The Essential Batman Encyclopedia
Collects: Original content
Released: June 2008 (Del Rey)
Format: 400 pages / 32 pages of color plates / $29.95 / ISBN: 9780345501066
What is this?: A thorough reference book detailing 70 years of Batman comics
The culprit: Writer Robert Greenberger
When the Random House blog Suvudu launched last August, they had a Batman trivia contest; the prize was The Essential Batman Encyclopedia by Robert Greenberger, a former editor at DC. I was fortunate enough to win a prize, although it took about half a year to get the book (I have no idea why, but I suspect some sort of personnel shuffling). Still, I was impressed with the book.
One word of warning, though: Do not read this book all the way through at once. Since this is a set of alphabetical entries on just about everybody Batman has come across, approach the Essential Batman Encyclopedia the same way you would Wikipedia: look up something, see an interesting cross reference, and then start wandering. Reading straight through, as I did … well, it takes a while, because it’s hard to read more than six or eight pages at one gulp (basic dictionary / Bible rules), no matter how interesting the subject matter. And after a while, it all begins to blend together, and your brain feels ready for a long stretch in Arkham.
There are, in essence, three or four types of entries, all of them footnoted to help place them chronologically. There are the gangster entries, which stretch from the beginning of Batman’s career to the end of the Silver Age. If they’re goofy gangsters — the ones with stupid gimmicks or the ones who take advantage of Batman being intangible or having a broken arm or being a purple giant — they’re from the ‘50s and ’60s. If not, they’re from the ‘40s, and the stories sound surprisingly sane and interesting. If they mention real crime — you know, with ethnic groups, so we can blame our troubles on foreigners and minorities — then the character’s from the ‘90s or later. The second kind of entry covers the long careers of Batman’s costumed villains; these aren’t as fully footnoted as I might have hoped, but they are pretty complete entries. Then there are entries that tie in to all the crossovers and plot devices Batman’s gone through since Knightfall.
It gets a little repetitive. That’s not Greenberger’s fault, and he tries to throw in cutesy nicknames like “Bird of Banditry” (Penguin) to add a little variety to the entries. (They don’t help.) And it definitely doesn’t help when he has to deal with Earth-1 and Earth-2 versions of characters, then any revisions to the Earth-1 character that were caused by Crisis on Infinite Earths or Zero Hour or Infinite Crisis.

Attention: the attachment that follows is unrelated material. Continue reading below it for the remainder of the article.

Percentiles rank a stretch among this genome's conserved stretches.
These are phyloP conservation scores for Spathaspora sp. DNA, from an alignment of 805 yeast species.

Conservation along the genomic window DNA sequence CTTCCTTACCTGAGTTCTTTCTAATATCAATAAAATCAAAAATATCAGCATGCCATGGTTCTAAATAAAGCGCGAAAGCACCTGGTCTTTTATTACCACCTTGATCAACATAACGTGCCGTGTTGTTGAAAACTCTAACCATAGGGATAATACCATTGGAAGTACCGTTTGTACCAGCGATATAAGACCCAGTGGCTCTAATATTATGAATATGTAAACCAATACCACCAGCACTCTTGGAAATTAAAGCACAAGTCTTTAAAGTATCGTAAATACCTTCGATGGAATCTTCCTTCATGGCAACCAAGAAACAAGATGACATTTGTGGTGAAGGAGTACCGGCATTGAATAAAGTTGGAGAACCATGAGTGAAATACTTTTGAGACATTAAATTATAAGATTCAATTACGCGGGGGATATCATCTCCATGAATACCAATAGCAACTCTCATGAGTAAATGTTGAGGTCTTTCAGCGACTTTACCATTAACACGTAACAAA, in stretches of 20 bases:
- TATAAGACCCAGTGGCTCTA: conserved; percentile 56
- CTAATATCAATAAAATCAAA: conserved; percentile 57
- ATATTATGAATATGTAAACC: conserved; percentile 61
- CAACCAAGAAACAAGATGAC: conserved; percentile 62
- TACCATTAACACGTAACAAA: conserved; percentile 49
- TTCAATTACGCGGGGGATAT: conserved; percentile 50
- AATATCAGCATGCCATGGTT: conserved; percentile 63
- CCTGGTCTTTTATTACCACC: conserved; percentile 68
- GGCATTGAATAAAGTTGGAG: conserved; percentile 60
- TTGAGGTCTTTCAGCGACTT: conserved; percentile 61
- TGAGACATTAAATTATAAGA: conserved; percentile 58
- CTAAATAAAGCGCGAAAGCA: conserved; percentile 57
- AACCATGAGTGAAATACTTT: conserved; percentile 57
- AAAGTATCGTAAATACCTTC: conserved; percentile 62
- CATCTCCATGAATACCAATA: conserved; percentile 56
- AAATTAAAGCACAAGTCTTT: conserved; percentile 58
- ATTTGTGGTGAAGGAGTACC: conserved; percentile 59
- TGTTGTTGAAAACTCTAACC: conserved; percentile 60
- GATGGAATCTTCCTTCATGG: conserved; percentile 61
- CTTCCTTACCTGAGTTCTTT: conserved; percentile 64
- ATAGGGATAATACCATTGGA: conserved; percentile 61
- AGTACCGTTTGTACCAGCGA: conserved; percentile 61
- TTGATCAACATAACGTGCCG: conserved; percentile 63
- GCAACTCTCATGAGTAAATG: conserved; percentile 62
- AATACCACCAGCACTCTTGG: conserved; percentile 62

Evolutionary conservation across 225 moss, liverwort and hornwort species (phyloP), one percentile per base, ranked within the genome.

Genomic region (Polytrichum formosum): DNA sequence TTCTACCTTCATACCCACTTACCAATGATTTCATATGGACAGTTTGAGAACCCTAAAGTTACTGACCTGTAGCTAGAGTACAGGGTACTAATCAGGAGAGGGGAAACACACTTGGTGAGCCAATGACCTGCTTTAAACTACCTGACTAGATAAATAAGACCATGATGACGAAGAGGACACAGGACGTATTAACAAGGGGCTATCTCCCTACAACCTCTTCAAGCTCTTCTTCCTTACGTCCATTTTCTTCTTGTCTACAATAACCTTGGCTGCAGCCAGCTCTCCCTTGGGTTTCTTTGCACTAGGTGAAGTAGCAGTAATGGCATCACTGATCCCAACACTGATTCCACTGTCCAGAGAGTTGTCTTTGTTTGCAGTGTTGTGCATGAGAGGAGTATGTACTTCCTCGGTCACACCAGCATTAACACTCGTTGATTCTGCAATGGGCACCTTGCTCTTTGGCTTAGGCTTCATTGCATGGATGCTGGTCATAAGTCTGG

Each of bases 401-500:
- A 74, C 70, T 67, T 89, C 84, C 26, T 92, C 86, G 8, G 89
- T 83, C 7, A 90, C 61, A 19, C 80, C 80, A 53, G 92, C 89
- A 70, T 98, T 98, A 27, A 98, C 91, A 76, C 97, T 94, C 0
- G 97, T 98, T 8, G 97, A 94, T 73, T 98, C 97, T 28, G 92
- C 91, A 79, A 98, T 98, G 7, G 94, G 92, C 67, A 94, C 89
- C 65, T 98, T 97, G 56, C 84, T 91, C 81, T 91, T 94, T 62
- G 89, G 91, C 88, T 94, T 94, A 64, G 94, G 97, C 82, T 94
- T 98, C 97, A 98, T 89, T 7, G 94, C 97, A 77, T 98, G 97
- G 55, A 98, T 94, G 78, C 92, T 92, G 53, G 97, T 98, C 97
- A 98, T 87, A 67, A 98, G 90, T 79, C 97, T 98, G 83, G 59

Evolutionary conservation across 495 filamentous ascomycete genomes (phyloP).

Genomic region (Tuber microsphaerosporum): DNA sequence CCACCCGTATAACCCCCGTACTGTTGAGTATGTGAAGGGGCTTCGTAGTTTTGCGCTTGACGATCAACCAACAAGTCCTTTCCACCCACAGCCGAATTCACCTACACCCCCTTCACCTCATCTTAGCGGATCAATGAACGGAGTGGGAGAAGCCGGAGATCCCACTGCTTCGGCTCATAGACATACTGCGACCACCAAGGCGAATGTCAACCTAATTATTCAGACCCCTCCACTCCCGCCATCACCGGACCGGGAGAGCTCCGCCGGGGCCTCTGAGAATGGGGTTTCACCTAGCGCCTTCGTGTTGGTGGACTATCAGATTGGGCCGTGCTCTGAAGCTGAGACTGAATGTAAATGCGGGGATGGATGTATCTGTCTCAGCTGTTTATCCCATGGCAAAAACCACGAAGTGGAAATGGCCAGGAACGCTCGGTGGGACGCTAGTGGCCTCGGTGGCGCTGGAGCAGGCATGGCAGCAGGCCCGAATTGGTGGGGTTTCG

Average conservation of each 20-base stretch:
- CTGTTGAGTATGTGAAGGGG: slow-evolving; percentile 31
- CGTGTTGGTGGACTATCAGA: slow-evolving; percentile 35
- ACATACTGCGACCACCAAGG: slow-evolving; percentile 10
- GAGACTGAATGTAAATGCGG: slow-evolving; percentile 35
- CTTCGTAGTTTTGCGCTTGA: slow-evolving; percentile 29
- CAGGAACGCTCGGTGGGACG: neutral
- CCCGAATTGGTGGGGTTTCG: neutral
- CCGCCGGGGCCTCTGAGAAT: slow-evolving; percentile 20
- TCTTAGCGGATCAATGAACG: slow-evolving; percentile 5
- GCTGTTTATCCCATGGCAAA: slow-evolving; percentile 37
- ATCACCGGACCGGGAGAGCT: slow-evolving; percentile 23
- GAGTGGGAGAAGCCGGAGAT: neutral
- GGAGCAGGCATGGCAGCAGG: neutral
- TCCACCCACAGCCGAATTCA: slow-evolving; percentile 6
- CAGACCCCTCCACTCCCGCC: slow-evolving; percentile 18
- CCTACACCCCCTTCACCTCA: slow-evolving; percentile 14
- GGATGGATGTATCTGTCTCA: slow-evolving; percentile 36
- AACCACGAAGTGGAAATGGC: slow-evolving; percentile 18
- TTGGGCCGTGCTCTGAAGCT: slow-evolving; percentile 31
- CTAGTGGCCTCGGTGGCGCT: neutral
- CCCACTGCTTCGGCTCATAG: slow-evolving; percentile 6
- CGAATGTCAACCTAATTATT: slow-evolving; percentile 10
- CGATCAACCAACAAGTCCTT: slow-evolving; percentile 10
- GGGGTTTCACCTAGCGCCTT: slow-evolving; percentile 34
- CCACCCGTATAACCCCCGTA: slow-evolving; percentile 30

But Greenberger makes things as simple as they’re likely to be. He is to be praised for not stinting on those entries focusing on Batman’s early career, even if I didn’t care about Ferris Hedrant or “Fingers” Nolan (his name is the most interesting thing about him). On the other hand, The Essential Batman Encyclopedia also doesn’t linger on those early “glory” days, giving readers plenty of info on Gotham’s current happenings. I felt there might have been fewer entries on the ‘70s than other decades, but maybe nothing other than Ra’s Al Ghul’s plots happened back then.
The illustrations do help; they are sprinkled throughout, and rarely do two pages go by without some sort of illustration. Those in the text are black and white, taken from all points of Batman’s publication history; there are also 32 pages of color plates from many different artists, although they shade toward the last 20 years. Some of the black-and-white pictures aren’t captioned, and although most are easy to place with an entry, some are difficult.
For those of you who wondered exactly what orifice Grant Morrison was pulling his ideas out of during his Batman run, here’s where you can find out. If you read through this book, you find that almost every odd plot point, every weird name came from some Silver Age story you haven’t read. (And judging from the descriptions, you don’t want to.) Zuhr-En-Arr, Thomas Wayne in a Batsuit, the Batmen of All Nations (or Club of Heroes, if you prefer) … They’re all here. Unfortunately, the book was published before the end of Morrison’s run, but it does include a portion of those stories as well.
Greenberger’s done an excellent job with the The Essential Batman Encyclopedia. It is reasonably priced, and it’s very detailed. (I wish he would have used a more conventional style for his references — put the period after the reference, man! — but that’s a minor, if enduring, criticism.) Despite all the boring stuff that’s happened to Batman (any character who’s been around for 70 years is going to have a lot of boring stories in his books), The Essential Batman Encyclopedia is extremely interesting.This is really an outstanding work for all Bat-fans.
Rating: (4.5 of 5)